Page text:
Tutorial – In Gallery Interactive Fiction

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Introduction

Interactive Fiction (you might have experienced this as Text Adventures) are one of the oldest forms of videogames. Their roots can be traced back over 40 years ago to ‘Colossal Cave Adventure’. You might also have enjoyed Interactive Fiction in book form with a ‘Choose Your Own Adventure’.

While the heyday of Interactive Fiction (IF) has long since passed, it has seen something of a revival in the terms of Narrative Games (also known as adventure exploration games) such as Gone Home, Dear Esther and most recently FireWatch. These games focus on storytelling through interactions with the environment and objects. Those mentioned are 1st person games in beautiful 3D environments and take many man-years of development to develop.

The good news is that the tools for creating simpler narrative games are becoming ever easier to use. This project uses Twine to help you create an IF game set within your own museum. The results of this project be installed in-gallery or played online.

Trying out some existing games

Before making your own Interactive Fiction it’s worth finding out what is possible in Twine (and perhaps play some IF games for the first time). Each year there is a competition to find the best Interactive Fiction. These IF competition entries can be developed in a variety of authoring tools. 2015 was the first year to have a number of entries created using the tool Twine. It’s worth spending some time playing a few of these to get some idea of just what is possible. These games linked to below were all created using Twine.

Birdland

SPY INTRIGUE

Arcane Intern (Unpaid)

Capsule II – The 11th Sandman

Nowhere near single

The Insect Massacre

Summit

Seeking Ataraxia

TOMBS of Reschette

A Figure Met in a Shaded Wood

Duel

Taghairm

Crossroads

Much Love, BJP

Birdland came in 4th overall, Arcane Intern (Unpaid) was in 11th Nowhere Near Single 14th.

I’m not suggesting that you’ll be able to do all of this right now. Some of those games used advanced techniques. Even with the simple bits you’ll learn in the tutorial you’ll be able to make a very engaging experience.

Here are a few more Twine interactives this time examples connected with a museum from the ‘Explore Play’ section of the Wellcome Collection:

Twine is a very flexible system and you can use it to build whatever Interactive Fiction you can imagine with it. However, for this project I’m taking inspiration from Tomorrow Exhibition at the Victoria and Albert Museum.

http://www.vam.ac.uk/__data/assets/image/0006/237615/Banner_Final.jpg

Tomorrow was a major site-specific installation created by Elmgreen & Dragset in 2013. You can read more about what I thought about it when I got to experience it here.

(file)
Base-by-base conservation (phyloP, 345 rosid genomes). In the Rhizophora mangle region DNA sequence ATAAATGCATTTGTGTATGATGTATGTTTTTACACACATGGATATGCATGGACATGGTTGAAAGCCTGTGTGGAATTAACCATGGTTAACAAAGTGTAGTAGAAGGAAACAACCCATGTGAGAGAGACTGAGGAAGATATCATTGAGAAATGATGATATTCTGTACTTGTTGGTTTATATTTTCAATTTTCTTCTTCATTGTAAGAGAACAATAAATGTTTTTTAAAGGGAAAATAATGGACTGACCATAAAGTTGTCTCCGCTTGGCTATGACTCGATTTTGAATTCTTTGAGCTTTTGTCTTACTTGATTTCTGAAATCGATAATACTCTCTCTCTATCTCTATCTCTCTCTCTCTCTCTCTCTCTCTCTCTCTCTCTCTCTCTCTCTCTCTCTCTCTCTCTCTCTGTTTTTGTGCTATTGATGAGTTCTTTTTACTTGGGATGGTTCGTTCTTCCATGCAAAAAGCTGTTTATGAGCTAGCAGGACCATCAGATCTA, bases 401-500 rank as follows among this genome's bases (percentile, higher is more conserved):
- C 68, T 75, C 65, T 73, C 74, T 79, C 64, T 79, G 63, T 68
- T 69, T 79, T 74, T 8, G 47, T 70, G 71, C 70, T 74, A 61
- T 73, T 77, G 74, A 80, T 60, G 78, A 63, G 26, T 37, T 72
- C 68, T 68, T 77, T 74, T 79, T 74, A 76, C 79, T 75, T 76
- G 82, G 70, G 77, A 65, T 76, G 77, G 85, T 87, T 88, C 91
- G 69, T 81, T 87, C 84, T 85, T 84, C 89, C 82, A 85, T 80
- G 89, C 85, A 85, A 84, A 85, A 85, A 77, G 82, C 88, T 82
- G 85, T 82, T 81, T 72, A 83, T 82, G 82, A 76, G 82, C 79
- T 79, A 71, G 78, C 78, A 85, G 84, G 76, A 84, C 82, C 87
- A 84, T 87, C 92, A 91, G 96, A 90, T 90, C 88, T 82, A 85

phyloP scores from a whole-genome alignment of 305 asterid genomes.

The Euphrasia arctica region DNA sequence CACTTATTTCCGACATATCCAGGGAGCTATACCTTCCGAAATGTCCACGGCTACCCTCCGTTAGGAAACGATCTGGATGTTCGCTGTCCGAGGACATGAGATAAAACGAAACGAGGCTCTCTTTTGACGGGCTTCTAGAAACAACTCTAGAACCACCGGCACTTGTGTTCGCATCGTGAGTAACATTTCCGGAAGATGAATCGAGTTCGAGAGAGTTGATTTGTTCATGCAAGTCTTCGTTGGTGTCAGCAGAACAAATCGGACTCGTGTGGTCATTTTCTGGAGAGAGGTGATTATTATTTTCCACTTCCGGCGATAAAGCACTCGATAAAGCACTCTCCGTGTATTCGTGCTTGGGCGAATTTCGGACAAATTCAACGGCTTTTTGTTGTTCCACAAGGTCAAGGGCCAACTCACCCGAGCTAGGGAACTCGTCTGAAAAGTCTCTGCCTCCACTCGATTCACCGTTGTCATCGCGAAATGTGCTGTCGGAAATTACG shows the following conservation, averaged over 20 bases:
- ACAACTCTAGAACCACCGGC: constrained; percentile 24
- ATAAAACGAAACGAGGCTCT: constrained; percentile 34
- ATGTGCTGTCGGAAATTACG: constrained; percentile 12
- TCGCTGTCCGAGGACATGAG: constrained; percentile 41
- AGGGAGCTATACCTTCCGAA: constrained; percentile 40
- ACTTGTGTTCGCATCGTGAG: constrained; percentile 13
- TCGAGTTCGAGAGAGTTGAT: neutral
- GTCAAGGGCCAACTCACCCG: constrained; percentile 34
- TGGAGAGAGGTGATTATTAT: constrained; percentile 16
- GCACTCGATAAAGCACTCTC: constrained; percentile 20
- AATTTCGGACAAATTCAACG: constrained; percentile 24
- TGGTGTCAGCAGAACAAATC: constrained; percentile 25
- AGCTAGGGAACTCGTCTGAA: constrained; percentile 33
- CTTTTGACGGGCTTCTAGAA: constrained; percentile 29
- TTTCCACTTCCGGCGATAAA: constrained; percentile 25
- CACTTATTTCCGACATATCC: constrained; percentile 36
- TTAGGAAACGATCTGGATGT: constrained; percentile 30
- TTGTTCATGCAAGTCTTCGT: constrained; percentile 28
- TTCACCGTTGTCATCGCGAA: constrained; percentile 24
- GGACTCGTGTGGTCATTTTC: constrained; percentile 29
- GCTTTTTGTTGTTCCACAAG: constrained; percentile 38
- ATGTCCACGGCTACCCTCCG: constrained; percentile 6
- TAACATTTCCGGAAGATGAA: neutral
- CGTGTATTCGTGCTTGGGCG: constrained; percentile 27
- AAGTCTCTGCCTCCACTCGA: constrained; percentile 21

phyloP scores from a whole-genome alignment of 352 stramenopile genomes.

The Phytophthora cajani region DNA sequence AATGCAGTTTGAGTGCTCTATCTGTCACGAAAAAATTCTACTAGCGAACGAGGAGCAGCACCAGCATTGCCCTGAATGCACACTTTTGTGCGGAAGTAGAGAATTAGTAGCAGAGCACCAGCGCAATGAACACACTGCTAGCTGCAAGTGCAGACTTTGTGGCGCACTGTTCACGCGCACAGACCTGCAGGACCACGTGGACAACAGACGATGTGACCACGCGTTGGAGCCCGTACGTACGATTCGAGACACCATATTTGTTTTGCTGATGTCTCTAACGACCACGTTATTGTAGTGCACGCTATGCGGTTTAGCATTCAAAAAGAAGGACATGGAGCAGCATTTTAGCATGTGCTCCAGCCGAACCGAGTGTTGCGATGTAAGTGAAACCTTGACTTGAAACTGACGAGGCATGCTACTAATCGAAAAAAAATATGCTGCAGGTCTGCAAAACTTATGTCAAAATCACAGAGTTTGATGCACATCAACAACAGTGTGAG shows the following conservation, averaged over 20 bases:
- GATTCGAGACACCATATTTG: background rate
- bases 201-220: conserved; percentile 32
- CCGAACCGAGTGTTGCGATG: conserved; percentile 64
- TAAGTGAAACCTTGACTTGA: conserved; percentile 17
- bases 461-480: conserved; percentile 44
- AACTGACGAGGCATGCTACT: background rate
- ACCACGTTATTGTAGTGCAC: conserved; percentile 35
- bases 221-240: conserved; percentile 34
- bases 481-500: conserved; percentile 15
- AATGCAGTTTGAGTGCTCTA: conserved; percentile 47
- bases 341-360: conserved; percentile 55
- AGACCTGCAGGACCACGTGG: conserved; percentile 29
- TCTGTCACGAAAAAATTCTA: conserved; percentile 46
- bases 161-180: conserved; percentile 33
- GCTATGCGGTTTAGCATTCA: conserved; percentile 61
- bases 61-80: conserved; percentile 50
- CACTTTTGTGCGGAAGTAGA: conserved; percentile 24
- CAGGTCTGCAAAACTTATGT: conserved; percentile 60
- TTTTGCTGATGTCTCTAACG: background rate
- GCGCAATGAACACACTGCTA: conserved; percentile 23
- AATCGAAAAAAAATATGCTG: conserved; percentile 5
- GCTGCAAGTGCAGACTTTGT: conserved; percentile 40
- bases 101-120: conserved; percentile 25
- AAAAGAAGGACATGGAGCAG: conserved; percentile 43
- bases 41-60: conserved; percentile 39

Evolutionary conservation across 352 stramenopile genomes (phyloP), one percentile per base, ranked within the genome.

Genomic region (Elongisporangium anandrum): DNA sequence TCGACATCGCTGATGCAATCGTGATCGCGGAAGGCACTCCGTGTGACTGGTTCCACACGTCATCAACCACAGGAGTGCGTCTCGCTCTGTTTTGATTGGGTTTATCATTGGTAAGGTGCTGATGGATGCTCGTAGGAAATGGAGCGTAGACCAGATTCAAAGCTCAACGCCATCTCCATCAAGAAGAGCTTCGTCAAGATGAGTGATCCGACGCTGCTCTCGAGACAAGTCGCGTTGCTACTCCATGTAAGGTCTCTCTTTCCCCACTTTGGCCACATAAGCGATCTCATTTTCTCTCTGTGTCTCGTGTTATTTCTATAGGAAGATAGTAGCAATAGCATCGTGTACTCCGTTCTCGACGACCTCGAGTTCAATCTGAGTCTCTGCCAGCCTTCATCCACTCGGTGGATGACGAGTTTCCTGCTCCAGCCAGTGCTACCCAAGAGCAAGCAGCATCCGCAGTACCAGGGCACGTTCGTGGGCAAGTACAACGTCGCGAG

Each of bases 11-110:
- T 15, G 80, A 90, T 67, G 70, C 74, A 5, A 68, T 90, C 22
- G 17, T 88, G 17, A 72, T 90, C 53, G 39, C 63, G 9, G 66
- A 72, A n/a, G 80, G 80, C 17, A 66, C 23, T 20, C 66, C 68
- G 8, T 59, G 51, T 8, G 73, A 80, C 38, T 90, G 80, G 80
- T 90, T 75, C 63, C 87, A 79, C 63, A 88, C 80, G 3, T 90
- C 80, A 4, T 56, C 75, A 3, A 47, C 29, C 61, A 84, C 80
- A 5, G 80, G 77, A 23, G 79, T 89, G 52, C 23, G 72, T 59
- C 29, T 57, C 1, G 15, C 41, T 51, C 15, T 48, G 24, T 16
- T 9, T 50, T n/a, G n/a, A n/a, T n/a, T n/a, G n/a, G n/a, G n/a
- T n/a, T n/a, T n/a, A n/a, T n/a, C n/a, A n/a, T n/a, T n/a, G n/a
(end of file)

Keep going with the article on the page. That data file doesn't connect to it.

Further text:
Tomorrow is an unrealised film script set in a fake London Apartment. It tells the story of Norman Swann, an elderly failed architect who is on the verge of bankruptcy and having to sell his inherited Kensington apartment in order to survive. On arriving in the Hallway of his apartment you find a pile of abandoned books, which contain the script to this unrealised film. You can explore Norman’s apartment with other house guests who may choose to follow the script or just wander around and enjoy the space.

The key part of the experience is reading the film script while being in the space is incredibly powerful. You don’t need things described to you in so much detail as you can simply walk over and pick up the item.

My suggestion is that we follow this format and use it as a guide for our own experiences. So the Twine interactive you make should be set in your own museum / public space. This will simplify the development as you can easily imagine your own space and then incorporate real objects from your collection into the game.

Visitors will be able to play the experience on their phone (as they wander around), you as the museum could loan them a tablet or you could install a TouchScreen in your gallery for them to play on. The hardware I suggest for in the Touchtable display tutorial is suitable for an in-gallery interactive.

So your task is:

We’ll start by planning the experience on paper first before addressing the technical issues. The broad steps are:

The process for planning out your game is covered in more detail in this: Planning your Narrative Game.

Once you have a rough paper version you can begin to develop it in Twine. This tutorial takes you through the steps to get your game up and running: ‘Creating your Twine’

If you want to add images and audio to your Twine game then this tutorial explains that in more detail: Advanced Twine

Once you’re all finished it’s a case of deciding whether to install your game in-gallery or let users play it as they walk around.